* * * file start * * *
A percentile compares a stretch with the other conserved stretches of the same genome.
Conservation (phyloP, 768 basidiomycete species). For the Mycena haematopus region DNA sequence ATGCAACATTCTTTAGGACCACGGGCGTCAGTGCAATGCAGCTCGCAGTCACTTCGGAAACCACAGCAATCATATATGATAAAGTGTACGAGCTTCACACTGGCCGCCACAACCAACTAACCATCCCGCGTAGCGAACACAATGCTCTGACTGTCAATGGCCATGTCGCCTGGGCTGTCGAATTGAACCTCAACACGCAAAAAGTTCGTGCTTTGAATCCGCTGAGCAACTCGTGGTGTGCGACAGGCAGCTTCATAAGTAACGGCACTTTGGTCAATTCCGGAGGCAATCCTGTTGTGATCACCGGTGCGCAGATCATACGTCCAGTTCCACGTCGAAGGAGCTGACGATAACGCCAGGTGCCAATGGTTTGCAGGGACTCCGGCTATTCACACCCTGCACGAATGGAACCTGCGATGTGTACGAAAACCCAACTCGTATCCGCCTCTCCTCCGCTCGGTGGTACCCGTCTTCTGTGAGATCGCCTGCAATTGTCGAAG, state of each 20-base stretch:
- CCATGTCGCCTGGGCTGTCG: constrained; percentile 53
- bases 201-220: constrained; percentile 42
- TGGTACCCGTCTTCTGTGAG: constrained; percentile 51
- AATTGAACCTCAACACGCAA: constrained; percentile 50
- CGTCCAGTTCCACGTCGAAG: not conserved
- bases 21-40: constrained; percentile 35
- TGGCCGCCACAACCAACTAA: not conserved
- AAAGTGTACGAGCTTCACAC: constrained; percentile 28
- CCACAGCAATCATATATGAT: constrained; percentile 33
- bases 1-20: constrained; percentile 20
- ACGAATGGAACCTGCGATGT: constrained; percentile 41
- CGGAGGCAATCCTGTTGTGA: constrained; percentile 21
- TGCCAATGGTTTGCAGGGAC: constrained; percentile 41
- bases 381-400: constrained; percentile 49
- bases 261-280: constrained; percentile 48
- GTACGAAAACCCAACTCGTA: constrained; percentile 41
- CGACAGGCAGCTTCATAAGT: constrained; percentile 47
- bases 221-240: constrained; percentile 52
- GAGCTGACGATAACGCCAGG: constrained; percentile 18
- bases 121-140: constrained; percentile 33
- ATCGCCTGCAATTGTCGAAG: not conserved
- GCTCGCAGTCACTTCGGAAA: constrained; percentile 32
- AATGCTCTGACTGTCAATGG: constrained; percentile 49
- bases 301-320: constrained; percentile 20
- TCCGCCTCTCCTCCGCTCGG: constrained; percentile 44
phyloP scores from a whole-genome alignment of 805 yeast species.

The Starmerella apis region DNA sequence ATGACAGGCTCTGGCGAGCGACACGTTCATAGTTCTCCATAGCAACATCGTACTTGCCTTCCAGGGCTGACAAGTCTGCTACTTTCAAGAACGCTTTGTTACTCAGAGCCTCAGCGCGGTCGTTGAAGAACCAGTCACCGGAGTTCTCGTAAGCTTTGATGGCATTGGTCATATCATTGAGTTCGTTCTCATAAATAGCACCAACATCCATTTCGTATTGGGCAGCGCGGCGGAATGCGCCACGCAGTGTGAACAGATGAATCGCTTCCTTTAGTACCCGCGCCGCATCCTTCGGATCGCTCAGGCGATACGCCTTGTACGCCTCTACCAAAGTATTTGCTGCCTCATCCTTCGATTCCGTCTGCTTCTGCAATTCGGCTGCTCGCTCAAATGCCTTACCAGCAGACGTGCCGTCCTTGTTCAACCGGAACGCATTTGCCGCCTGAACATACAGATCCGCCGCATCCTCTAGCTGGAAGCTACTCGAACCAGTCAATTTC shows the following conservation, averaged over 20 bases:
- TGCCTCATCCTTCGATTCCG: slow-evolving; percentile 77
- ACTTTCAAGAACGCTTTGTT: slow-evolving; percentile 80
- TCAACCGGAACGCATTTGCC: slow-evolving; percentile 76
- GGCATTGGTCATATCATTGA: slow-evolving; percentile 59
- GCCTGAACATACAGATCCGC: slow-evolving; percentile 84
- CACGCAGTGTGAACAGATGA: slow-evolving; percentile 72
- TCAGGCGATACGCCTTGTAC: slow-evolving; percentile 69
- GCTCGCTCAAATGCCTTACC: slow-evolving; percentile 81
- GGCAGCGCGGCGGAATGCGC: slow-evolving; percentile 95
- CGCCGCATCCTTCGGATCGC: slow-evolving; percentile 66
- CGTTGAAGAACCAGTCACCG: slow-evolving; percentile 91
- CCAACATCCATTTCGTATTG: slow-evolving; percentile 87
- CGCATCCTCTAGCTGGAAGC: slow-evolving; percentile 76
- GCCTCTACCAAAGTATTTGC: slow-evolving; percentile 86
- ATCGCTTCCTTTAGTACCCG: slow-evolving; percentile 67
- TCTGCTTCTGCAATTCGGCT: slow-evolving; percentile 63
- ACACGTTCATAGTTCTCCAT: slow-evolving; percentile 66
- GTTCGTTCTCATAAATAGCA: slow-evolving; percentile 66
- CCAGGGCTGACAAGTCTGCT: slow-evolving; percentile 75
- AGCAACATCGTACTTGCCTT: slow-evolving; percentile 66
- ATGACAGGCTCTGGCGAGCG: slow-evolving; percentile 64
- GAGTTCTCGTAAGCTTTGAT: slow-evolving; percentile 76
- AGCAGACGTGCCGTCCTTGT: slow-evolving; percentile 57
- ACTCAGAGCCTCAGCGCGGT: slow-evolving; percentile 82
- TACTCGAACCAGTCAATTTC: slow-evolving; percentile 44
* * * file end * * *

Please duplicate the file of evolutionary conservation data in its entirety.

A percentile compares a stretch with the other conserved stretches of the same genome.
Conservation (phyloP, 768 basidiomycete species). For the Mycena haematopus region DNA sequence ATGCAACATTCTTTAGGACCACGGGCGTCAGTGCAATGCAGCTCGCAGTCACTTCGGAAACCACAGCAATCATATATGATAAAGTGTACGAGCTTCACACTGGCCGCCACAACCAACTAACCATCCCGCGTAGCGAACACAATGCTCTGACTGTCAATGGCCATGTCGCCTGGGCTGTCGAATTGAACCTCAACACGCAAAAAGTTCGTGCTTTGAATCCGCTGAGCAACTCGTGGTGTGCGACAGGCAGCTTCATAAGTAACGGCACTTTGGTCAATTCCGGAGGCAATCCTGTTGTGATCACCGGTGCGCAGATCATACGTCCAGTTCCACGTCGAAGGAGCTGACGATAACGCCAGGTGCCAATGGTTTGCAGGGACTCCGGCTATTCACACCCTGCACGAATGGAACCTGCGATGTGTACGAAAACCCAACTCGTATCCGCCTCTCCTCCGCTCGGTGGTACCCGTCTTCTGTGAGATCGCCTGCAATTGTCGAAG, state of each 20-base stretch:
- CCATGTCGCCTGGGCTGTCG: constrained; percentile 53
- bases 201-220: constrained; percentile 42
- TGGTACCCGTCTTCTGTGAG: constrained; percentile 51
- AATTGAACCTCAACACGCAA: constrained; percentile 50
- CGTCCAGTTCCACGTCGAAG: not conserved
- bases 21-40: constrained; percentile 35
- TGGCCGCCACAACCAACTAA: not conserved
- AAAGTGTACGAGCTTCACAC: constrained; percentile 28
- CCACAGCAATCATATATGAT: constrained; percentile 33
- bases 1-20: constrained; percentile 20
- ACGAATGGAACCTGCGATGT: constrained; percentile 41
- CGGAGGCAATCCTGTTGTGA: constrained; percentile 21
- TGCCAATGGTTTGCAGGGAC: constrained; percentile 41
- bases 381-400: constrained; percentile 49
- bases 261-280: constrained; percentile 48
- GTACGAAAACCCAACTCGTA: constrained; percentile 41
- CGACAGGCAGCTTCATAAGT: constrained; percentile 47
- bases 221-240: constrained; percentile 52
- GAGCTGACGATAACGCCAGG: constrained; percentile 18
- bases 121-140: constrained; percentile 33
- ATCGCCTGCAATTGTCGAAG: not conserved
- GCTCGCAGTCACTTCGGAAA: constrained; percentile 32
- AATGCTCTGACTGTCAATGG: constrained; percentile 49
- bases 301-320: constrained; percentile 20
- TCCGCCTCTCCTCCGCTCGG: constrained; percentile 44
phyloP scores from a whole-genome alignment of 805 yeast species.

The Starmerella apis region DNA sequence ATGACAGGCTCTGGCGAGCGACACGTTCATAGTTCTCCATAGCAACATCGTACTTGCCTTCCAGGGCTGACAAGTCTGCTACTTTCAAGAACGCTTTGTTACTCAGAGCCTCAGCGCGGTCGTTGAAGAACCAGTCACCGGAGTTCTCGTAAGCTTTGATGGCATTGGTCATATCATTGAGTTCGTTCTCATAAATAGCACCAACATCCATTTCGTATTGGGCAGCGCGGCGGAATGCGCCACGCAGTGTGAACAGATGAATCGCTTCCTTTAGTACCCGCGCCGCATCCTTCGGATCGCTCAGGCGATACGCCTTGTACGCCTCTACCAAAGTATTTGCTGCCTCATCCTTCGATTCCGTCTGCTTCTGCAATTCGGCTGCTCGCTCAAATGCCTTACCAGCAGACGTGCCGTCCTTGTTCAACCGGAACGCATTTGCCGCCTGAACATACAGATCCGCCGCATCCTCTAGCTGGAAGCTACTCGAACCAGTCAATTTC shows the following conservation, averaged over 20 bases:
- TGCCTCATCCTTCGATTCCG: slow-evolving; percentile 77
- ACTTTCAAGAACGCTTTGTT: slow-evolving; percentile 80
- TCAACCGGAACGCATTTGCC: slow-evolving; percentile 76
- GGCATTGGTCATATCATTGA: slow-evolving; percentile 59
- GCCTGAACATACAGATCCGC: slow-evolving; percentile 84
- CACGCAGTGTGAACAGATGA: slow-evolving; percentile 72
- TCAGGCGATACGCCTTGTAC: slow-evolving; percentile 69
- GCTCGCTCAAATGCCTTACC: slow-evolving; percentile 81
- GGCAGCGCGGCGGAATGCGC: slow-evolving; percentile 95
- CGCCGCATCCTTCGGATCGC: slow-evolving; percentile 66
- CGTTGAAGAACCAGTCACCG: slow-evolving; percentile 91
- CCAACATCCATTTCGTATTG: slow-evolving; percentile 87
- CGCATCCTCTAGCTGGAAGC: slow-evolving; percentile 76
- GCCTCTACCAAAGTATTTGC: slow-evolving; percentile 86
- ATCGCTTCCTTTAGTACCCG: slow-evolving; percentile 67
- TCTGCTTCTGCAATTCGGCT: slow-evolving; percentile 63
- ACACGTTCATAGTTCTCCAT: slow-evolving; percentile 66
- GTTCGTTCTCATAAATAGCA: slow-evolving; percentile 66
- CCAGGGCTGACAAGTCTGCT: slow-evolving; percentile 75
- AGCAACATCGTACTTGCCTT: slow-evolving; percentile 66
- ATGACAGGCTCTGGCGAGCG: slow-evolving; percentile 64
- GAGTTCTCGTAAGCTTTGAT: slow-evolving; percentile 76
- AGCAGACGTGCCGTCCTTGT: slow-evolving; percentile 57
- ACTCAGAGCCTCAGCGCGGT: slow-evolving; percentile 82
- TACTCGAACCAGTCAATTTC: slow-evolving; percentile 44